From George Slaughter
Louisville 18th April 1781
Inclos’d you will recieve sundry Letters and Copys for your perusal, a Copy of the proceedings of the Commissioners against the Commissaries wou’d also been sent but on my application to Colo. John Floyd by Letter I did not recieve it for what reasons I am at a loss to determine he promising Verbally to wait on me yesterday. The Savages have been very troublesome this Spring; almost every other day we have accounts of some one being either kill’d or Captured; upwards of 40 Men, Women and Children have fallen a prey to them within the County of Jefferson in the course of 2 Months past and we have not had the satisfaction of getting but one of there Scalps.
We are here without money, Clothing, or any thing else scarsely to subsist on. By the fault of the Commissaries, Hunters or I cannot tell who upwards of One hundred and Thirty Th[ousan]d weight of meat was intirely spoiled and lost.
As to the charge laid against Capt. James Francis Moore, being misinformd it coud not be proven; I therefore think he ought to be honourably acquited. As to the farther tryal I could by no means procure the Witnesses, Joseph Lindsay of Lexington and Mr. [Richard] Masterson of Boonsburg living 120 Miles from the place appointed and but four days allow’d me to summon them which you will observe by the enclosed Letters. You’ll be kind enough to furnish Lieutenant Saunders with money and Clothing to whom I refer you to for farther Particulars and am Your Excellencys Mo Obt Hum Servant,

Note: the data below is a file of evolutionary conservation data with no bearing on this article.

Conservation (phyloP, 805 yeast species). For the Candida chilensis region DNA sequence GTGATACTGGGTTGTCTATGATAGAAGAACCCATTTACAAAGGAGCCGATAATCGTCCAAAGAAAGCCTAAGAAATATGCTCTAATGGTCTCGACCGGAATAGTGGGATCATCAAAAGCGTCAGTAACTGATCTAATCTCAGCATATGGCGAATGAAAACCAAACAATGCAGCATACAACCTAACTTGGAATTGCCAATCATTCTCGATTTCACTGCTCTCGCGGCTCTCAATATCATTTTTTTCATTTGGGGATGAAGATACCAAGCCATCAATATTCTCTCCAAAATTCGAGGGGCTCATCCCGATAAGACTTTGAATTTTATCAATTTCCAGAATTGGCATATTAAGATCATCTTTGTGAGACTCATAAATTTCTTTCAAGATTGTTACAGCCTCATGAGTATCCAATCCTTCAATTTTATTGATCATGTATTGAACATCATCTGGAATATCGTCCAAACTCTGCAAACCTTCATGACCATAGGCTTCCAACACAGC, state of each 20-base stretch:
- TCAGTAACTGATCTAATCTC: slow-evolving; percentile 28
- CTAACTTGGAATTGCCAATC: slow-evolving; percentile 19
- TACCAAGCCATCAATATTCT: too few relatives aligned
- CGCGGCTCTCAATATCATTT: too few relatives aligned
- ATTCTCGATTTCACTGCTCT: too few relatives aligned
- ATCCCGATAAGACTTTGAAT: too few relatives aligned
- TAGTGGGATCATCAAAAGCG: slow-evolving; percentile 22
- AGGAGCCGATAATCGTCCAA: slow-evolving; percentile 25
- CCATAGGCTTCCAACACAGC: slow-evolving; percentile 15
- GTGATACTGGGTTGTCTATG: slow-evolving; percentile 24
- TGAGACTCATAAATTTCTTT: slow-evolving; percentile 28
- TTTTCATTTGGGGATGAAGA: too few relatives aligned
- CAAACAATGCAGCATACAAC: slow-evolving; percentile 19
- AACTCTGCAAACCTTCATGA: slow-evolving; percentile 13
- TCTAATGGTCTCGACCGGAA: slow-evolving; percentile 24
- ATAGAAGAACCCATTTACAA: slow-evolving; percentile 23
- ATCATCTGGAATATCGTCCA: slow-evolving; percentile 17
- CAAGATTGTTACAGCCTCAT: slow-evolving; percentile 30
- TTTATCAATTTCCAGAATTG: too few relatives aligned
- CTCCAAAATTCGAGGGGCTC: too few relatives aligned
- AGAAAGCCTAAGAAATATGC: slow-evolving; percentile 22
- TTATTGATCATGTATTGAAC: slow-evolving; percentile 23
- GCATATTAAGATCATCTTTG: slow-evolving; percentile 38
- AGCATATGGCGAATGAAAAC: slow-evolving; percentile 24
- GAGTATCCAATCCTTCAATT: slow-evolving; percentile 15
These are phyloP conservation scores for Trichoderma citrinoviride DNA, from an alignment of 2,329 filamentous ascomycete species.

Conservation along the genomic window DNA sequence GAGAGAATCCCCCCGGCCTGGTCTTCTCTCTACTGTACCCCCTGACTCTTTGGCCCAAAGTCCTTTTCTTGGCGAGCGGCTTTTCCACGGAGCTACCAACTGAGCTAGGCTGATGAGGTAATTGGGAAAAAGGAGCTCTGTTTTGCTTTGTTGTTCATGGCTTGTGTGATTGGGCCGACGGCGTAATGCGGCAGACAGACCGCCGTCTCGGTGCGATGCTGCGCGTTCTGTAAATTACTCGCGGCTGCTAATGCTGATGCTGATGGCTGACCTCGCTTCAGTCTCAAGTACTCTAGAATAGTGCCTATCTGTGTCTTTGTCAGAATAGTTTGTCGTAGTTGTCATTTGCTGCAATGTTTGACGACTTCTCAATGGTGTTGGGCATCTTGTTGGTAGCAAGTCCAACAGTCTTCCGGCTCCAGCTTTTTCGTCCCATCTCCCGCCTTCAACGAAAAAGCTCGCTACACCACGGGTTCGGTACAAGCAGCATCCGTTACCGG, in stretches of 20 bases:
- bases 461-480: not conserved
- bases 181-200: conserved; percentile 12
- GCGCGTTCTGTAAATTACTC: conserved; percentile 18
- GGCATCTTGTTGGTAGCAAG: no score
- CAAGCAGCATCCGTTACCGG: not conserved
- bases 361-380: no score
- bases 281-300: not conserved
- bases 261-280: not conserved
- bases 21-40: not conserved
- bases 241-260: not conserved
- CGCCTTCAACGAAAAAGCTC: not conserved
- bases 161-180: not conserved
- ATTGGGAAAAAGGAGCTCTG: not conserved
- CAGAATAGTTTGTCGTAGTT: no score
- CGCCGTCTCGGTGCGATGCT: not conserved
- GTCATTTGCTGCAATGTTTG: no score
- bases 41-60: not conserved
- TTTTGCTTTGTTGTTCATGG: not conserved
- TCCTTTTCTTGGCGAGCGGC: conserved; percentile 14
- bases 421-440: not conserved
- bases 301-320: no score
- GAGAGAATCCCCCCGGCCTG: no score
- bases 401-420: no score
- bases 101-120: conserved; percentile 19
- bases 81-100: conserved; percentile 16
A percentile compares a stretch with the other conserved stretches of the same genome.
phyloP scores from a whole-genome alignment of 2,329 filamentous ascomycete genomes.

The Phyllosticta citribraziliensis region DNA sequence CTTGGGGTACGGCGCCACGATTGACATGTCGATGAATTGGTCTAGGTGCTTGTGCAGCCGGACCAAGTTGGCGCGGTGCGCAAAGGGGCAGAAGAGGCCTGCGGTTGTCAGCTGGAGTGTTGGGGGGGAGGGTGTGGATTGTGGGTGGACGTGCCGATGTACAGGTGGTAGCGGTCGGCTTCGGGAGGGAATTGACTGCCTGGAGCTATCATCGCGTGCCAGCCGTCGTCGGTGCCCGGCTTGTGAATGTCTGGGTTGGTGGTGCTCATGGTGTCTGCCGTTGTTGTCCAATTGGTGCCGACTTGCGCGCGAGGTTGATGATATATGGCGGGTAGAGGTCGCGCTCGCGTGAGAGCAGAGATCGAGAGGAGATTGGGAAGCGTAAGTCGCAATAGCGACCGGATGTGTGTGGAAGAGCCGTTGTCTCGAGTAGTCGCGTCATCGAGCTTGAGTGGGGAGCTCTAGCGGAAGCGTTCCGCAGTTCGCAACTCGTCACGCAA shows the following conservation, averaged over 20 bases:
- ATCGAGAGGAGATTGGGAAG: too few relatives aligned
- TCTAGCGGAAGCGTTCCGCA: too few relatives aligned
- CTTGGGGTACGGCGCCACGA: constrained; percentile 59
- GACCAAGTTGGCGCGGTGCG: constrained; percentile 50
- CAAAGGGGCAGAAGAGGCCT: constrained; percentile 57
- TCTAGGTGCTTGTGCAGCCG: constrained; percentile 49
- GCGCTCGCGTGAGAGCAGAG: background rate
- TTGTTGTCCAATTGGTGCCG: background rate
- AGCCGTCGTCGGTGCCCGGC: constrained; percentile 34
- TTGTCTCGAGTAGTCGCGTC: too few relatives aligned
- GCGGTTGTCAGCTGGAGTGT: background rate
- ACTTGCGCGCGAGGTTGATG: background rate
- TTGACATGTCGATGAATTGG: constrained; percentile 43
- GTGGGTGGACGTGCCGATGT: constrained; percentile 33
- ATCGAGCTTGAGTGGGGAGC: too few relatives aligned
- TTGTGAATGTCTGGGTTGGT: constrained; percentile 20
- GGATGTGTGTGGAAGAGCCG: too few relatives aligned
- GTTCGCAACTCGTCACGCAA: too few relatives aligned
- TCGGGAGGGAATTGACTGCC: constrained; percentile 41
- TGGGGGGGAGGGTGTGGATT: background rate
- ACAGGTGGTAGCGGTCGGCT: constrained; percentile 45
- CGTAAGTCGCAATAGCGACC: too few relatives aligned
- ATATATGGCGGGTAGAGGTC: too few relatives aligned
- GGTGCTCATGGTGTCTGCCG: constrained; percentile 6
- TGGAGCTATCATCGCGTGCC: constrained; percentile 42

George Slaughter Commdt
P S The Commissioners did not think themselves authorised to set on the tryal concerning the meat.
The Indians while at this place has behaved so as to give the greatest satisfaction to the inhabitants as well as Yrs. as before,
RC (PHi); addressed and endorsed. Enclosures not certainly identifiable, but with this or an earlier letter from Slaughter to TJ were transmitted the following letters (all in Vi): (1) Richard McCarty to Slaughter, without place, 27 Jan. 1781, stating that he (McCarty) has been arrested by order of Col. Montgomery and is waiting trial, recalling “with Pleasure the Agreable Moments passed in your Company and a Sett of friends at Cahos,” and furnishing news of affairs at Cahokia and St. Joseph’s; much of this letter is printed in CVSP description begins Calendar of Virginia State Papers … Preserved in the Capitol at Richmond description ends , i, 465. (2) Leonard Helm to Slaughter, Fort Jefferson, 14 Feb. 1781, reporting the movements of friendly and hostile Indians in his neighborhood; printed in CVSP description begins Calendar of Virginia State Papers … Preserved in the Capitol at Richmond description ends , i, 516–517. (3) Robert George to Slaughter, Fort Jefferson, 15 Feb. 1781, recounting his difficulties in provisioning that post and the neighboring Indians, reporting that “The Enemy are approaching the Opost” (i.e., Vincennes), and stating that “In the Month of January I have the Pleasure to inform you we were able to drink Brandy, Taffia and Wine and with your good assistance Whisky too, but it has not made us so saucy, but we can drink all the Whisky you can send us”; printed in CVSP description begins Calendar of Virginia State Papers … Preserved in the Capitol at Richmond description ends , i, 521.
Slaughter’s statement that he could not yet send a copy of proceedings of the commissioners is inexplicable in view of the fact that he had already transmitted copies in his letters to TJ of 13 and 14 Apr. 1781.